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Inside $1bn insurtech unicorn Zego: "We have no plans to slow down"

Zego, founded in London in 2016, hit a $1bn value last year, the first UK insurtech to reach Unicorn status, and is now targeting the European market.

a group of men posing for a photo

Sten Saar, CEO and Co-founder of Zego (centre).

“We have no plans to slow down,”  the vice president of international at Zego,  the insurtech with its eyes zeroing in on the £20bn plus European fleet insurance market, tells AltFi.

Zego, founded in London in 2016, hit a $1bn value last year, the first UK insurtech to reach Unicorn status.

It is a dramatic rise for a startup only set up in 2016, which now has over 600 employees and has raised over £200m in funding.

Insurtechs like Zego believe the motor insurance, like the banking industry, is ripe for disruption, with incumbents slow to adapt to new technological advances.

Zego, like Cuvva and Metromile in the US, is also tapping into societal shifts, like the rise in shared car ownership, changes to commuting, and the growth of the gig economy.

It offers commercial motor insurance for self-employed drivers and riders to businesses with entire fleets of vehicles, offering pay-as-you-go plans and annual policies.

The insurtech recently launched in the Netherlands and is ramping up its operations in France, while other European markets are on the horizon.

“It’s long been Zego’s ambition to be a global insurtech brand and our recent launch in the Netherlands is another important step in this journey and one that we’re very excited about,” Don McCormack, VP of International, tells AltFi.

“We now have a presence across multiple countries in Europe and we have no plans to slow down.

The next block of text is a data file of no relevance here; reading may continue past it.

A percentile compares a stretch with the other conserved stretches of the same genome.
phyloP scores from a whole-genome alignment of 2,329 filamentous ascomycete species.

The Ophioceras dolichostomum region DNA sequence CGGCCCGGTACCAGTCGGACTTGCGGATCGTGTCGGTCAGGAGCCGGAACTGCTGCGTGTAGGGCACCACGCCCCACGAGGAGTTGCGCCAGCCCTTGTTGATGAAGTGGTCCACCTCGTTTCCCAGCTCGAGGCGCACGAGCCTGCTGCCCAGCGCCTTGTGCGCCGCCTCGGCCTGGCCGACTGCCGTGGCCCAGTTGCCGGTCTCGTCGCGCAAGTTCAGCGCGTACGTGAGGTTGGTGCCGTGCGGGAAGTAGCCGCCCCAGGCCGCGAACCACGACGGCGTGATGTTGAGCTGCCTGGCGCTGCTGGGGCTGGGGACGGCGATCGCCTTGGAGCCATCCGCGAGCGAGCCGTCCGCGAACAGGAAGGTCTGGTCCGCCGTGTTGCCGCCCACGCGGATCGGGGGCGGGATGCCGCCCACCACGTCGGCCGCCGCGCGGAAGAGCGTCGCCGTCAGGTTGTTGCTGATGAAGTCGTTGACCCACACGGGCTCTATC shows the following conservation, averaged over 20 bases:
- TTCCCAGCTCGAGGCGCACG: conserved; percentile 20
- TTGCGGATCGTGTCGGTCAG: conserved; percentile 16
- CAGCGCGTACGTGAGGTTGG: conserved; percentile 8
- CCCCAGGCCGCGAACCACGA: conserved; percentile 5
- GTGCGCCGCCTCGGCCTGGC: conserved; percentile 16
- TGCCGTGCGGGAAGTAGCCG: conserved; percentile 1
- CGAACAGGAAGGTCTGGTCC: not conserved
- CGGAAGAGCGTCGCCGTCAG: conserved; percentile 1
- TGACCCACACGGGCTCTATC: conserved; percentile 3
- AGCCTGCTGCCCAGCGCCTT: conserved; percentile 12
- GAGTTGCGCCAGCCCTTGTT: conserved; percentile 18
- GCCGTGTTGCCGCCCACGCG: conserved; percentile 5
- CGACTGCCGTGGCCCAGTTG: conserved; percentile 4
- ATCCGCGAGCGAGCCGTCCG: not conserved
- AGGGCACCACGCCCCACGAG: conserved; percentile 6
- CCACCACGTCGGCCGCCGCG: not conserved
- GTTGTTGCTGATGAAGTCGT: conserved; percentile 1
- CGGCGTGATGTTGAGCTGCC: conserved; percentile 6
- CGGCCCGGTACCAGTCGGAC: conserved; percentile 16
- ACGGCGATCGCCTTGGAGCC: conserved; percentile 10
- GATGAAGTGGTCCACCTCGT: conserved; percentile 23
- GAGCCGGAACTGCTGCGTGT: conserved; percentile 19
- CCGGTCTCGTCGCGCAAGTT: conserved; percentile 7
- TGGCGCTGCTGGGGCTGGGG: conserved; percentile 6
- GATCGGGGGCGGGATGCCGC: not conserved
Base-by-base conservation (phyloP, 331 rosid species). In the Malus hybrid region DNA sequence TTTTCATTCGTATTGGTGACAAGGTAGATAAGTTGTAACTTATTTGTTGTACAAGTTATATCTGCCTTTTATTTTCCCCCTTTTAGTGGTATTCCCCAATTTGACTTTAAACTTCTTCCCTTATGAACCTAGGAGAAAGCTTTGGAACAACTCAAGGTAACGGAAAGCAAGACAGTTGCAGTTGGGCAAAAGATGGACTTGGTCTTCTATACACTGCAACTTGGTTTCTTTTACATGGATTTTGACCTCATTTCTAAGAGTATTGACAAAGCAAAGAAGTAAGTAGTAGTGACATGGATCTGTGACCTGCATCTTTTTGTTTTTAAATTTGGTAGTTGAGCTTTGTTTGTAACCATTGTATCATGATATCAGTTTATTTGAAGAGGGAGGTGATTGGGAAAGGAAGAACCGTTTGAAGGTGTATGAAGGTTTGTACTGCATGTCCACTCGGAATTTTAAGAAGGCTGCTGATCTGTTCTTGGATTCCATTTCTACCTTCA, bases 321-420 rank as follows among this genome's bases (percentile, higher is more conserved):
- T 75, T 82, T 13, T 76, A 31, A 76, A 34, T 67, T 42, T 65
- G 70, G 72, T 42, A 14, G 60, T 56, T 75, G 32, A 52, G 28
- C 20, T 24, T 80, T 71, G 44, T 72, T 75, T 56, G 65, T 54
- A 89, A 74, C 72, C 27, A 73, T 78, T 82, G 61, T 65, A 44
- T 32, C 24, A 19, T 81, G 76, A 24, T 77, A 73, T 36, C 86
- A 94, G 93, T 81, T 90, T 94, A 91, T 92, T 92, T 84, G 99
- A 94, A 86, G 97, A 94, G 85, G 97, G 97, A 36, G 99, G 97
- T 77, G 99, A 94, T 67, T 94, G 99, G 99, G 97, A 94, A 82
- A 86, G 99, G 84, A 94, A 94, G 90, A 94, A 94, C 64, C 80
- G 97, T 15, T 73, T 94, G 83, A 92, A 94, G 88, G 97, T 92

“At the moment our focus is on two areas: solidifying our presence and offering to customers in our existing markets; and finalising the markets we’d like to target for expansion in late 2022 so we can expand our global footprint.”

Zego also recently took its first steps into the world of food delivery insurance, which surged in popularity during Covid, offering two flexible insurance products for moped and e-bike fleets in the UK.

The first product is tailored to electric and traditional mopeds and is usage-based so companies only pay for it when they need it. 

Firms will pay a base rate to ensure vehicles are covered at all times and Zego’s GPS partner ABAX will calculate how much distance the fleet covers.

Zego’s second product is a fixed-term annual policy for e-bike fleets that is priced per vehicle so companies will only pay for the vehicles in use.

Zego has existing relationships with several big-name delivery firms, including Deliveroo and Uber, helping it establish its position in delivery insurance.

“There are a number of exciting sub-sectors that are developing quickly and Zego is well-positioned to cater to this growth,” McCormack adds.

“Our longer-term ambition is to expand our offering in markets where we’re seeing greater demand for our services,” McCormack says.

Like many other UK fintechs, Zego currently runs a flexible working model.

Staff are entitled to a £1,000 a year allowance towards at-home work equipment and wellbeing, which can also be used for travel to work funding or other shared working space.

“The decision to adopt a full-time hybrid working model was largely the result of an internal survey that we ran. We found that the majority (91 per cent) of our staff value flexibility and choice when it comes to where they can work,” he said.

He says that Zego has made “a success” of remote working.

“We have enjoyed very healthy growth in the last 18 months. Flexibility is central to what we offer, which is why we have built our products to match customers’ evolving needs. 

“This meant we were able to react quickly to the needs of our customers during the pandemic and continue to offer services to industries that could significantly benefit from flexible insurance amid the uncertainty. 

“In some ways, we were busier than ever. Ultimately the product we offer is always going to be a priority for companies and has been a lifeline for many, particularly as households have become more reliant on deliveries during this time.”

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